Ohio State students show off talents, compete for cash prizes at Buckeye Showcase
Published: Wednesday, February 27, 2013
Updated: Wednesday, February 27, 2013 22:02
From break dancing to magic tricks that involved escaping from a locked wooden box, Ohio State students took the stage to spotlight their diverse talents.
The fifth annual Buckeye Showcase was held in the Ohio Union Performance Hall Tuesday at 7 p.m.
Ohio Union’s Major Campus Events Committee, which also plans events such as student involvement fairs and Beat Michigan Week, organized the student talent show.
“It’s a chance for students to showcase their talents to an audience of their peers,” said Kristen King, the chairwoman of the event, in a Jan. 15 Lantern article.
King, a fourth-year in hospitality management, said 36 acts tried out for Buckeye Showcase in late January, but only 15 made it into the show.
The three judges for Buckeye Showcase were vice president for Student Life Javaune Adams-Gaston, 2012 Homecoming King and third-year in public affairs Anooj Bhandari and 2012 Homecoming Queen and fourth-year in marketing Aliza Bruchs.
The show opened with a performance by last year’s Buckeye Showcase winners for Highest Overall Score, Ohio State a cappella group Buck That!, which warmed up the crowd before this year’s competitors took the stage.
Prizes were awarded to the Most Original Performance, Best Dance Performance, Best Vocal Performance, Audience Favorite and Overall Highest Score.
Quartez Harris, a fourth-year in social work, took home the $150 check for Most Original Performance for his poem he read in the show.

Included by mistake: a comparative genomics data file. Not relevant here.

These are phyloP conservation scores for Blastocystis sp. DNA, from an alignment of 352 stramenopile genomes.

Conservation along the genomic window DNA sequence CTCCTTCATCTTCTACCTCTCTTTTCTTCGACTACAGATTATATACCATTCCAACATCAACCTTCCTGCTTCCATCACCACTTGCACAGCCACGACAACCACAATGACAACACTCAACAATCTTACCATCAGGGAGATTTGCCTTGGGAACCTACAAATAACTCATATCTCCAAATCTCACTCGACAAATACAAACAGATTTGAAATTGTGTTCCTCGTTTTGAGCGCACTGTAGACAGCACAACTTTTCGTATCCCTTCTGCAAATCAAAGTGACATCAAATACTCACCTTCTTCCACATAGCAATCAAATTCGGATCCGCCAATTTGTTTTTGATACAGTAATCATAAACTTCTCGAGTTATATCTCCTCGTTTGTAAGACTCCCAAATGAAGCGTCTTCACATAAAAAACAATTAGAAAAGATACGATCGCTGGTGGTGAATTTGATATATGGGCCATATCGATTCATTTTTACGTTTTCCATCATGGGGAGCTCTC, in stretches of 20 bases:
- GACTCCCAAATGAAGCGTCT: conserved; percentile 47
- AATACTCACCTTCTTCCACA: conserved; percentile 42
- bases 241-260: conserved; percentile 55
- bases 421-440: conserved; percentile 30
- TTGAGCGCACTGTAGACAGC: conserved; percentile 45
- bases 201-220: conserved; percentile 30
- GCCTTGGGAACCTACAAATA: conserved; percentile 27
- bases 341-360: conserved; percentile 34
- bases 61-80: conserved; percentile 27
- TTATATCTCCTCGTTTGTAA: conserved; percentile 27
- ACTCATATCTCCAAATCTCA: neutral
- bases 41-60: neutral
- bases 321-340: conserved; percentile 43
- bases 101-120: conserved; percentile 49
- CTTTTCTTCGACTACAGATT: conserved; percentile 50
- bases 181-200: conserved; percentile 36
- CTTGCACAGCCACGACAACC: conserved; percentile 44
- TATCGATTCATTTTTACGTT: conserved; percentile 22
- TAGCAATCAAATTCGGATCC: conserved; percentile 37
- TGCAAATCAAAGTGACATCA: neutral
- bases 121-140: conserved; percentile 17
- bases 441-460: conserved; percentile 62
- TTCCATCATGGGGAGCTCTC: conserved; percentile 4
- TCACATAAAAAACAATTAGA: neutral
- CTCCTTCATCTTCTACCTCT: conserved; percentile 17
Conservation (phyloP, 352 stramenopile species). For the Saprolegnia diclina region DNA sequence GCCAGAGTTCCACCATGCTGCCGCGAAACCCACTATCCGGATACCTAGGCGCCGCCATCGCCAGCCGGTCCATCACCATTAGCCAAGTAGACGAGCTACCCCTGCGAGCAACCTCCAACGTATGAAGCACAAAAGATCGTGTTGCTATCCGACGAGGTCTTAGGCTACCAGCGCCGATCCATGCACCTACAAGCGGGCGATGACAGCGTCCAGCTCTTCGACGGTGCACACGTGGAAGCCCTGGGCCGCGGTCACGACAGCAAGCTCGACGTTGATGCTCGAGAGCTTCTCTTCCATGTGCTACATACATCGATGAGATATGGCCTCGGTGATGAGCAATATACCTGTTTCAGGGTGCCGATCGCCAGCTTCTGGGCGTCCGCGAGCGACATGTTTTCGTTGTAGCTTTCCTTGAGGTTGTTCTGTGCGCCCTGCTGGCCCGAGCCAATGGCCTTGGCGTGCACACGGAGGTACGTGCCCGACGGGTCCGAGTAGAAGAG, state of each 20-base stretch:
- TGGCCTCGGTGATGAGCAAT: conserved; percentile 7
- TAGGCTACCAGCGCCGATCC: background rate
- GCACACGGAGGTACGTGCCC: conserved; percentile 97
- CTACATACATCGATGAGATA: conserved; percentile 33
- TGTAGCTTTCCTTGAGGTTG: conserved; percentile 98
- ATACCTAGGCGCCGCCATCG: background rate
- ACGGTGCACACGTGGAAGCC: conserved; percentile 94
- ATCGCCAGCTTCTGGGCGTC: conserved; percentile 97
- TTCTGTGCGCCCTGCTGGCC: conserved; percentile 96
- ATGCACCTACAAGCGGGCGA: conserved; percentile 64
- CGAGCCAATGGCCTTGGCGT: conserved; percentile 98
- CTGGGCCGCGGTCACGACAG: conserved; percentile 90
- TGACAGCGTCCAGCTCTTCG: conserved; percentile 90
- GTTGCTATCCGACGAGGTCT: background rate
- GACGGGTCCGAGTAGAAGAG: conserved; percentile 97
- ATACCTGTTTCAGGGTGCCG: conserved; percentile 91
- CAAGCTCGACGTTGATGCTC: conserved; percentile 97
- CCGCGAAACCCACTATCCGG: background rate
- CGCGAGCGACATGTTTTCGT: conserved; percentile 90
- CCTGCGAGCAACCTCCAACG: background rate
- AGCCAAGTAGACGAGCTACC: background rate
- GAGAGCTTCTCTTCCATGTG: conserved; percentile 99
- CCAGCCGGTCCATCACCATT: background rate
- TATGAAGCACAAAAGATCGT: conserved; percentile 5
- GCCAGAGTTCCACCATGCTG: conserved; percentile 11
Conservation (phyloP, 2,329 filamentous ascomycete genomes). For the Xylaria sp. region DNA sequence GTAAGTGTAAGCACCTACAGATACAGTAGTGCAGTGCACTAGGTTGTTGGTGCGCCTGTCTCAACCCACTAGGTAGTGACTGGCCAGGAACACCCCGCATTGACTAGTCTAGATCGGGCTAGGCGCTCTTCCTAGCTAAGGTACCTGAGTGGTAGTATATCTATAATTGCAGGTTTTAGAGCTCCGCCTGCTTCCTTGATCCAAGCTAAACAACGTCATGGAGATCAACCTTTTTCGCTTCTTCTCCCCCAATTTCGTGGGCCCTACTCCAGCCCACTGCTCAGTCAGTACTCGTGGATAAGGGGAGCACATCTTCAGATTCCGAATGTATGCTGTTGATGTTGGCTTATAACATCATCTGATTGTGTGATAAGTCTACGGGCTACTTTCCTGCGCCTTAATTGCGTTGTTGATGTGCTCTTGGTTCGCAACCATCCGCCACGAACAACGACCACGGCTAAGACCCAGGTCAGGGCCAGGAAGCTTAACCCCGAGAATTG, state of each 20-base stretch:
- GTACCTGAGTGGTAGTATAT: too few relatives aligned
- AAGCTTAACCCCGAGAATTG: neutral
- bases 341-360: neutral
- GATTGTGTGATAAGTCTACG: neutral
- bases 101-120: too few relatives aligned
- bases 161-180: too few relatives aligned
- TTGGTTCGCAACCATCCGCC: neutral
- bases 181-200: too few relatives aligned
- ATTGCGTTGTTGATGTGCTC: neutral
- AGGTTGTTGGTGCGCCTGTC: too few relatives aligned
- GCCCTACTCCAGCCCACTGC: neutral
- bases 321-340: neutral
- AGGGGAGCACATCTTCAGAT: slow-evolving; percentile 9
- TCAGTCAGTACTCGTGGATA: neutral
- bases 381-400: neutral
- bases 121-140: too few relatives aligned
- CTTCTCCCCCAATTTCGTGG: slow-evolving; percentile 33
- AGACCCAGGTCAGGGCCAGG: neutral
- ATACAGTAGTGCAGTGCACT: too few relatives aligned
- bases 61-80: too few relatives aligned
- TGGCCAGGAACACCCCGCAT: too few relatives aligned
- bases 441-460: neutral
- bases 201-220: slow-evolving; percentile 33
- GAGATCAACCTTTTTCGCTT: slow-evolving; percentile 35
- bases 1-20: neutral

“I really feel proud of myself,” Harris said. “I felt like I definitely put in time, energy and persistence to make sure I give the crowd a very good poem.”
Harris said his poem was about his experiences going through special education in middle school and said poetry is a way to express how he was feeling at that point in his life.
“People say like, ‘Oh, this (reading) looks really intense,’ but it was really me like connecting with my experience and reliving what I went through,” Harris said.
Best Vocal Performance went to Devra Laserson, a second-year in music education, and the Best Dance Performance award went to Genesis Dance Team, an all-male South Asian Fusion team at OSU. The group took home a check for $200.
Chethanya Eleswarpu, a fourth-year in biomedical engineering and the president of Genesis Dance Team, said the dance team is used to national competitions, but it is still fun to perform at smaller-scale events on campus.
“It’s always fun to do on-campus performances like these,” Eleswarpu said. “They’re just always a good time with your friends.”
The audience of about 300 students and family members of performers had the chance to participate in the judging by texting in a number corresponding to their favorite act. The Audience Favorite award and check for $100 went to Stylez Dance Group, a hip-hop dance group at OSU.
The biggest award of the night, Highest Overall Score, went to magician Drew Murray, a third-year in art, who received a check for $350. Murray, who has been doing magic for about 10 years, said it was great to win Buckeye Showcase and he loves entertaining the audience.
“I like performing magic not only because the audience appreciates it but because it’s something unique and you don’t normally see it every day,” Murray said. “I like the fact that I can put a modern twist on it, because a lot of people think ‘magician’ and they think it’s cheesy or ‘creepy old dude in the corner at a birthday party.’ So I like to bring a modern twist to it and make it original.”
Some of Murray’s magic tricks included making a bowling ball appear behind a pad of paper and making a table float. His most impressive trick involved locking himself in a wooden box, and with the help of his assistant and a black curtain, he magically switched places with his assistant who was then locked in the wooden box.
Richard Jones, a second-year in communication, got to be a part of the magic show when he was invited on stage to testify that the wooden box was real and helped lock Murray in the box.
“I loved it,” Jones said. “I’m still mind-boggled right now. I’m going to have to YouTube, Google something. I have to find an explanation.”